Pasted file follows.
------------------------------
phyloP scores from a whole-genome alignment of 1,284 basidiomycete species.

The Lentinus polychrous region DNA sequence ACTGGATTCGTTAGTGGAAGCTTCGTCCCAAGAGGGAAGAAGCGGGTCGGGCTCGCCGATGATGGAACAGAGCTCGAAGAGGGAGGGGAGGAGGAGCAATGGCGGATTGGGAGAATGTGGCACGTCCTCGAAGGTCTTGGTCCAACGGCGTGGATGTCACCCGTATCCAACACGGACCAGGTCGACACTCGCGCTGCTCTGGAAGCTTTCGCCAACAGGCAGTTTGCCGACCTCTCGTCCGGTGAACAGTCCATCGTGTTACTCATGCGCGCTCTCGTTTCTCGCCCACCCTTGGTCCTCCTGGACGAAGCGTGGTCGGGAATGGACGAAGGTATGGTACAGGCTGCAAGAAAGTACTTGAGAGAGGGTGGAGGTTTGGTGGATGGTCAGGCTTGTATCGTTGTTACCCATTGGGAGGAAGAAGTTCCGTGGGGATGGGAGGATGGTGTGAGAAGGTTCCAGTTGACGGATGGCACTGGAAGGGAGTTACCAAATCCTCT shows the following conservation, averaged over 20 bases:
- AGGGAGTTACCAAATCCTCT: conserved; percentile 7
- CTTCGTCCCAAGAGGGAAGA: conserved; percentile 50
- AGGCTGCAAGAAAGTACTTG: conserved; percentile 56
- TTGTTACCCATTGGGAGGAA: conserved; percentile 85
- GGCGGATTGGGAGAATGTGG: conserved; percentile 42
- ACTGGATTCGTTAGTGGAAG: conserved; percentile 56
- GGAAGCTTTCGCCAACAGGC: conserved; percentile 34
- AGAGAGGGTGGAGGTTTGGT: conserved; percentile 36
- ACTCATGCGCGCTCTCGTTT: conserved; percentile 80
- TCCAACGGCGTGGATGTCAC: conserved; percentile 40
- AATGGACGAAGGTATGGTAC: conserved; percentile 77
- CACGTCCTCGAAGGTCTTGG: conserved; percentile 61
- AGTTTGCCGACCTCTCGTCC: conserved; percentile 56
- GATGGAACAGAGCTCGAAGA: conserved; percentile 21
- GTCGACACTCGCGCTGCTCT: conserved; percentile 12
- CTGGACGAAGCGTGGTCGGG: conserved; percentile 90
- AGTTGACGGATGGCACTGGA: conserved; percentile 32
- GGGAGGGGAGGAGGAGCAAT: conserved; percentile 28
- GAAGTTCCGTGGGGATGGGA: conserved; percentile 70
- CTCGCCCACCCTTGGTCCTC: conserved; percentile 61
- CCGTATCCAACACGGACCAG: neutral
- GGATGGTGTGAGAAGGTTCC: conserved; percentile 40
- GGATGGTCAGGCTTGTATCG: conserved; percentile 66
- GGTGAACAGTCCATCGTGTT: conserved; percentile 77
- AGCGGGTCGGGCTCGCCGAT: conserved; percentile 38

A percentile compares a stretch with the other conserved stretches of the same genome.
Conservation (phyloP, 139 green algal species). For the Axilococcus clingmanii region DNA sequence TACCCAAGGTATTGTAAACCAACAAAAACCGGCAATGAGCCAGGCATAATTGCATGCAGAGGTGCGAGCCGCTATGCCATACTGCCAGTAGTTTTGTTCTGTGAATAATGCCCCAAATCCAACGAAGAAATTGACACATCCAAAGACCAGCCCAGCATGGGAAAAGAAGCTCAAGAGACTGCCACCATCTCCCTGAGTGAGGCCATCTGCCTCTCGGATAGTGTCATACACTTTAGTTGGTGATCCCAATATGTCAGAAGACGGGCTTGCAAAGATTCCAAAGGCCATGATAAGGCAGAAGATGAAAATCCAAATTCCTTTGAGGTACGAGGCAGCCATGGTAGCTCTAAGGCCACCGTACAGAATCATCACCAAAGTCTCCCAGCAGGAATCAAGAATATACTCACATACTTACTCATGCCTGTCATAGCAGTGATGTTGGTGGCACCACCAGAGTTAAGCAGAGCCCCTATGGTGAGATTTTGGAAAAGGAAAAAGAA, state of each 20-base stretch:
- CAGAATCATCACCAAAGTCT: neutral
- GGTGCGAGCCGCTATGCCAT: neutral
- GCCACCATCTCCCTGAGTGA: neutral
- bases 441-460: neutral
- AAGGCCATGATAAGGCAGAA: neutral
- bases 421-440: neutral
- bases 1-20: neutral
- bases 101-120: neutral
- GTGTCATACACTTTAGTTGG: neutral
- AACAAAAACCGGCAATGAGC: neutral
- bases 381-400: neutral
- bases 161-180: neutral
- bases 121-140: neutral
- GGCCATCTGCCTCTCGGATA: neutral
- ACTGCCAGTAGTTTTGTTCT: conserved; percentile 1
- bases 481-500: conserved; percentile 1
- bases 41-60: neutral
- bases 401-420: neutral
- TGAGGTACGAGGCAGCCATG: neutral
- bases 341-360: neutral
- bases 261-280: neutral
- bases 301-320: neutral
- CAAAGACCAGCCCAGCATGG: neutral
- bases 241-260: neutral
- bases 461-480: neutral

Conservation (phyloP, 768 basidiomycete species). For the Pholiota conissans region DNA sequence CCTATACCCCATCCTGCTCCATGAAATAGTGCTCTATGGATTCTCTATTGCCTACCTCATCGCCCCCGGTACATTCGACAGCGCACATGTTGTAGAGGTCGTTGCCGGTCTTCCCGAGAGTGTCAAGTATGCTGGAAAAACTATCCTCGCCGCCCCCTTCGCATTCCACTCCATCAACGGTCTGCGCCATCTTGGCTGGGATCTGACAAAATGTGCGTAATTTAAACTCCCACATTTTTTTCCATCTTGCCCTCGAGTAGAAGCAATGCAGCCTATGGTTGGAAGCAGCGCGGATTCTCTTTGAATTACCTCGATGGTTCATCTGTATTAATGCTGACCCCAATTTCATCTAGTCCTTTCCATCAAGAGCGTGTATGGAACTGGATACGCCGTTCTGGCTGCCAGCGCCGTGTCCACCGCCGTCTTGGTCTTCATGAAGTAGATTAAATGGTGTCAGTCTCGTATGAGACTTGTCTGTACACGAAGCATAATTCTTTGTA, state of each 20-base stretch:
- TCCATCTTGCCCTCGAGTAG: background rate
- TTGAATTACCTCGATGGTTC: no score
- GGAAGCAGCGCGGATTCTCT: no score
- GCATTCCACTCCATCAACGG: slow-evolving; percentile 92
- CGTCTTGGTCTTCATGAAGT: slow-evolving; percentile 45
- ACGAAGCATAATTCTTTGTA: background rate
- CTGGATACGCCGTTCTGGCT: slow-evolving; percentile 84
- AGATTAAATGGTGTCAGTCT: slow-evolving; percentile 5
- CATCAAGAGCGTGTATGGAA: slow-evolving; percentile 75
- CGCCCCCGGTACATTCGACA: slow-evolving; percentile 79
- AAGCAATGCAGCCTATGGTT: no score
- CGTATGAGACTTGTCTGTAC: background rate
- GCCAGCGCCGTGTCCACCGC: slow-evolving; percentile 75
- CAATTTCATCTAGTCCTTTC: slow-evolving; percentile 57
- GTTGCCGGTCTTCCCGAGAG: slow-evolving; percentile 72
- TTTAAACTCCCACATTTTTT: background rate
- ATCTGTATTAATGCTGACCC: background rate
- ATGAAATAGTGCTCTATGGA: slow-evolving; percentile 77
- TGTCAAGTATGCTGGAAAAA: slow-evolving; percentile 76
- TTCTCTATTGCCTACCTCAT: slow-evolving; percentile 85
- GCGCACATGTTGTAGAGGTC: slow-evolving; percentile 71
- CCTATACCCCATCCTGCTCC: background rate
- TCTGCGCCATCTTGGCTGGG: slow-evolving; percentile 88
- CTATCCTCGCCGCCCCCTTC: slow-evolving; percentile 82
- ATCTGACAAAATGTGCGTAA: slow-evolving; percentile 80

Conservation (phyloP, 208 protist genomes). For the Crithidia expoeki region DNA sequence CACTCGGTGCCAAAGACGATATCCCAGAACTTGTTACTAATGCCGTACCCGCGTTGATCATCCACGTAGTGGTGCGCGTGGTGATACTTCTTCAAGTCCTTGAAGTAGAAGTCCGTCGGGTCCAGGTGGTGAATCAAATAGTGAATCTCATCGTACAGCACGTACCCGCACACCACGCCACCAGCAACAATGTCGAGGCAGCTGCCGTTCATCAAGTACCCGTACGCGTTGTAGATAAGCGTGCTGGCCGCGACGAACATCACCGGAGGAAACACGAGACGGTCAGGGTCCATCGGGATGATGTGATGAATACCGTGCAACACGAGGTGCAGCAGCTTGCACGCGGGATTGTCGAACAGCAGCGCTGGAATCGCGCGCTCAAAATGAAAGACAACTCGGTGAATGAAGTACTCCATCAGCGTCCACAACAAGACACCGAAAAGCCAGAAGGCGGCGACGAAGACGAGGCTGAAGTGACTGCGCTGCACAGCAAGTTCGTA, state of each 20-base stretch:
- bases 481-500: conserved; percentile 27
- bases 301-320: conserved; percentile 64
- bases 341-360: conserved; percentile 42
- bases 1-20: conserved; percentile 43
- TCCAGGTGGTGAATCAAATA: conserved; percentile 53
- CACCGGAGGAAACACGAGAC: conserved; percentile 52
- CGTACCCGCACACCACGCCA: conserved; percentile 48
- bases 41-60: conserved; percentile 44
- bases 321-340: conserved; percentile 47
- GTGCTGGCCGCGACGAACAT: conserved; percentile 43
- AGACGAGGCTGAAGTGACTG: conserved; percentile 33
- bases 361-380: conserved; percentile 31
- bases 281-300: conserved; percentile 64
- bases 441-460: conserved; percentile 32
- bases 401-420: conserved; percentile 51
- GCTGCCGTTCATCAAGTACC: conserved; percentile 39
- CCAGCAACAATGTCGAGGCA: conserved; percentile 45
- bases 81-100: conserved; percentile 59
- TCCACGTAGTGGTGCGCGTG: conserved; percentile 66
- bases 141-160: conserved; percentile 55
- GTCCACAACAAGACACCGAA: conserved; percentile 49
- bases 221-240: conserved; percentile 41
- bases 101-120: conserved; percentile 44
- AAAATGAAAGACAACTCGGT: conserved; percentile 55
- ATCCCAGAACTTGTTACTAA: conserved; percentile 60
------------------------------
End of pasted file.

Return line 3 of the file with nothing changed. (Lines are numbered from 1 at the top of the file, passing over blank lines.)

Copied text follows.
- AGGGAGTTACCAAATCCTCT: conserved; percentile 7